22. Well we all know about our Jane Lubchenko. Se’s the brainiac, who proved conclusively, in a famous demonstration (was that to the Senate or the House, or who was it, her audience ?) that corals are perfectly capable of growing in plain ordinary tap water right out of your faucet, just so long as you dye it blue with an “ordinary blue laboratory dye”, sometimes loosely known as an “indicator”.

    But as she showed they will not grow in that same tap water, if you dye it yellow with an ordinary laboratory yellow dye, and for heavens sake don’t chill it by dropping dry ice into it. Most people do recognize that corals grow in tropical waters, not chilled polar like waters.

    Nobody ever asked her if it mattered much that the plain ordinary tap water, had its usual complement of chlorine salts to rot your clothes, plus the sodium fluoride to make your teeth shiny white. I don’t remember; do they now add cough syrup to the tap water for poor folks who don’t go to the dentist or doctor; and how about Viagra for us old farts? Amazing what corals can grow in; I guess they don’t even miss the table salt, according to our Jane’s demonstration; just don’t chill it, and she’ll be right mate.


  23. Juice says:
    March 27, 2012 at 6:44 am

    Sorry for putting this here but I didn’t know how to contact the webmaster.

    Whenever I scroll down to a certain point on the main page, my browser refreshes and I get a blank page. I have to refresh manually to get back to the main page, but if I scroll down again, blam, blank page. It’s really frustrating because I can only see half the posts.

    Juice, I have the same problem.

    My solution …rather than fight it just scroll down to where you can see the Archives heading on the right side of the page and click on the current month.

  24. Prof. Happer repeats a popular misconception when he states that “The IPCC computer models predict…” As the climatologist Kevin Trenberth pointed out in 2007, the models don’t “predict” but rather “project.” Predictions are statistically falsifiable, projections are not.

    REPLY: Yeah yeah, we get it, and it’s getting old – Anthony

  25. Terry Oldberg says:
    March 27, 2012 at 6:55 pm

    Prof. Happer repeats a popular misconception when he states that “The IPCC computer models predict…” As the climatologist Kevin Trenberth pointed out in 2007, the models don’t “predict” but rather “project.” Predictions are statistically falsifiable, projections are not.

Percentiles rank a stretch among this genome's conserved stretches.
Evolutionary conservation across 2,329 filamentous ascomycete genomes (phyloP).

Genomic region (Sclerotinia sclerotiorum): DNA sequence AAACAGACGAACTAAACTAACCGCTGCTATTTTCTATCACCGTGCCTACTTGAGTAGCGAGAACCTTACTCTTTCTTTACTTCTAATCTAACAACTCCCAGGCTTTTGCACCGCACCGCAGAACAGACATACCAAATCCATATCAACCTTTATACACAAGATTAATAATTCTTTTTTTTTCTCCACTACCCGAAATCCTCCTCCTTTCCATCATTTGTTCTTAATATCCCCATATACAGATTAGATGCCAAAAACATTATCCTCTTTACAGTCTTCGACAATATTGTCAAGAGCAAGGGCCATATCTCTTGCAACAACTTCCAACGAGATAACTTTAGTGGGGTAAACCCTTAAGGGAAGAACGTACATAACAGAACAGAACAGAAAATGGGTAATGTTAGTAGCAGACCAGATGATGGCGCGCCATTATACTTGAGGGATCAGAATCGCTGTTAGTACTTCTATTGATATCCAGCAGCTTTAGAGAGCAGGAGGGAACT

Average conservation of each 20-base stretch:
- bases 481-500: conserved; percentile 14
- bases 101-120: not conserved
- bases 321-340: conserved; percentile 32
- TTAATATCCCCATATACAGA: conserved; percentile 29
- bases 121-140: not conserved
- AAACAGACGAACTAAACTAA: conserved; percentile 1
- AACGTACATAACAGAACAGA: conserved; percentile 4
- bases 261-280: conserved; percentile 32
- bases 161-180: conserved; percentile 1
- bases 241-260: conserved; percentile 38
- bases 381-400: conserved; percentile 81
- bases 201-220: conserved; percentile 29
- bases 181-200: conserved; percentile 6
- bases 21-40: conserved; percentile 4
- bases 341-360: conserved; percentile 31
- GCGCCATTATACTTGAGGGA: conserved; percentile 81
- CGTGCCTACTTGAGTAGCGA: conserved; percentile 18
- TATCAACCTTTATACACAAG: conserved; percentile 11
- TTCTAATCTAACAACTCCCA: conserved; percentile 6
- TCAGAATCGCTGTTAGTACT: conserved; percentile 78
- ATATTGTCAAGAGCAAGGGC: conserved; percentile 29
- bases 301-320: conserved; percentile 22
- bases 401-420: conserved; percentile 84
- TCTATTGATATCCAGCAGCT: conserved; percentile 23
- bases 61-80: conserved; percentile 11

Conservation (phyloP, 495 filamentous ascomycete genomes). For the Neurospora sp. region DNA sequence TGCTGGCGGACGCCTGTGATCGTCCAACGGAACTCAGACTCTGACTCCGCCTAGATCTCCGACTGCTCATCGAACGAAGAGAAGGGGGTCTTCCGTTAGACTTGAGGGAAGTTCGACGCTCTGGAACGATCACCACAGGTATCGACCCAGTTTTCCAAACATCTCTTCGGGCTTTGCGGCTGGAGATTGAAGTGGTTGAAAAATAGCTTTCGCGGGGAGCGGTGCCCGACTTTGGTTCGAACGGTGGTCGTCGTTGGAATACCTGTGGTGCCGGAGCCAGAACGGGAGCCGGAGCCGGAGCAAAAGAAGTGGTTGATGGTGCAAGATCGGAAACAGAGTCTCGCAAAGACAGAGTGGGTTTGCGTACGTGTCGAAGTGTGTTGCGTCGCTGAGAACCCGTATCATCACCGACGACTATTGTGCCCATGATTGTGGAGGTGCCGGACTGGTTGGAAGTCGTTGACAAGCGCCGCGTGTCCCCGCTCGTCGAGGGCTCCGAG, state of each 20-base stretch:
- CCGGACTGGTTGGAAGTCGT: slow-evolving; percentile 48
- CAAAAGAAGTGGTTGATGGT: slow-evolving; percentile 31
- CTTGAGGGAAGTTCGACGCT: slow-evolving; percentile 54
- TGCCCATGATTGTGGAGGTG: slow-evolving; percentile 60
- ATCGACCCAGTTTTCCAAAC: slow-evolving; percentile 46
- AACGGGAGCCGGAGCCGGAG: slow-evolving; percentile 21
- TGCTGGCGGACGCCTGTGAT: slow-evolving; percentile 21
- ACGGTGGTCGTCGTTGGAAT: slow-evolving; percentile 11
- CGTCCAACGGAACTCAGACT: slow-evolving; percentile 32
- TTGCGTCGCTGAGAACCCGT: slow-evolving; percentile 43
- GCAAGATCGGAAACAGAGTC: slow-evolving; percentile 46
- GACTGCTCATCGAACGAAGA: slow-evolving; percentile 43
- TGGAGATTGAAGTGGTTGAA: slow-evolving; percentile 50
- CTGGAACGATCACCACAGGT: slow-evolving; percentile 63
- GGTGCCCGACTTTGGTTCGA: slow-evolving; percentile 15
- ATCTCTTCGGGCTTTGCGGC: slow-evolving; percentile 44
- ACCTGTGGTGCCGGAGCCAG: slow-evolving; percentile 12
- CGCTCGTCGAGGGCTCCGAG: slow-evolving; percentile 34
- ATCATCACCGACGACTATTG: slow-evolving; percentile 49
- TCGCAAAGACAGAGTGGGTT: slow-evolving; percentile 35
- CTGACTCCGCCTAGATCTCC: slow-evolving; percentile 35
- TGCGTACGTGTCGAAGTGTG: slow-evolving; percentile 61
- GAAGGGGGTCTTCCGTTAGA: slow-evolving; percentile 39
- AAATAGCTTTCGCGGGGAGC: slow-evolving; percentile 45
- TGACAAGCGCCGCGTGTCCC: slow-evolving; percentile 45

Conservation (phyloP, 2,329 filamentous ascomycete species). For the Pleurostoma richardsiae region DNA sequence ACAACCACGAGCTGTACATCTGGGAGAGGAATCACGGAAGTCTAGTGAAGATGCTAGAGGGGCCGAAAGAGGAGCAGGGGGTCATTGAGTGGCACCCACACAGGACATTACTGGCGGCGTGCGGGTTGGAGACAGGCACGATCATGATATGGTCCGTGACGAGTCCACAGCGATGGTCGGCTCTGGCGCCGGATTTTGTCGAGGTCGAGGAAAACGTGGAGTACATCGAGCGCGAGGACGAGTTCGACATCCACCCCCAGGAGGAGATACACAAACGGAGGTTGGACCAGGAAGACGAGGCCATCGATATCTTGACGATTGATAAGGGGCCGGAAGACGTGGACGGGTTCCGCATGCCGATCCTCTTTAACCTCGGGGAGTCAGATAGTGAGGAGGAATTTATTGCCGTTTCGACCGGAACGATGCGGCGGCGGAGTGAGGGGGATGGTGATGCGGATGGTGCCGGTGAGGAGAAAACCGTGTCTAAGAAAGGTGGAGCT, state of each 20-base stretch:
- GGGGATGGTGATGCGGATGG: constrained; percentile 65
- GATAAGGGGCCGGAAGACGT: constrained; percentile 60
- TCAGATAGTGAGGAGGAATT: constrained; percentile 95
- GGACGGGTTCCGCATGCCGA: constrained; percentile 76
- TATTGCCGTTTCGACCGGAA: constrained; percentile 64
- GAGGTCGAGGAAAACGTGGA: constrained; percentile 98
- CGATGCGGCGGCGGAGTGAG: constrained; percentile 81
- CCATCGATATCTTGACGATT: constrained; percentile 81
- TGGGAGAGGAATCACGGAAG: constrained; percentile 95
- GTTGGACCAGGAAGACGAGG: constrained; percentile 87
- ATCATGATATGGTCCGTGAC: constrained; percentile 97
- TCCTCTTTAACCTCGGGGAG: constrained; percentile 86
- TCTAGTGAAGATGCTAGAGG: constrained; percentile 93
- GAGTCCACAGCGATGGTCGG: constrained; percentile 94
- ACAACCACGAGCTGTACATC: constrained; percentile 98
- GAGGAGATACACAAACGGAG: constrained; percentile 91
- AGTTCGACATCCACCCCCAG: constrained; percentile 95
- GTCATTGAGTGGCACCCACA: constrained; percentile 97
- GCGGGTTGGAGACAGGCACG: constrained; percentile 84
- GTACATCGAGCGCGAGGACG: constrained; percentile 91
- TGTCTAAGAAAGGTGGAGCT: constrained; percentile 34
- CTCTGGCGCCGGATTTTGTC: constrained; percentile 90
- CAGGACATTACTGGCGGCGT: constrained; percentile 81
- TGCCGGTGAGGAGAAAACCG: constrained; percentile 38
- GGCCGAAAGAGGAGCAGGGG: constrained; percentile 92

It’s a “misconception” fostered and shared by the Hokey Team, apparently. Remember the 90% = ‘very likely’ nonsense? Confidence intervals, and even subjective likelihood WAGs, pertain only to predictions, by that or any other name.

    Trenberth et al. pull out the “projections” card only when they need a last-ditch defense against the observation(s) that reality vociferously disagrees with their “scenarios”.

    • Brian H:

      There is a subtlety that you may have missed. In statistics, the relation from the set of “predictions” that are made by a model to the associated set of statistically independent events is one-to-one. The latter set is an example of a “statistical population.” The IPCC has yet to identifiy the statistical population. This is important.

      The events in the statistical population are susceptible to being observed. A complete set of observed events is called a “sample.” A sample provides the sole basis for falsifying or validating the model but as the IPCC has not identified the population, a sample is not a possibility. Thus, an IPCC model can be neither falsified nor validated.

      Though global average temperatures have held constant for a decade while CO2 concentrations have increased, one cannot say that “reality vociferously disagrees with their ‘scenarios’ ” for these ‘scenarios’ are not falsifiable.

  26. Terry Oldberg says:
    March 27, 2012 at 10:24 pm

    Brian H: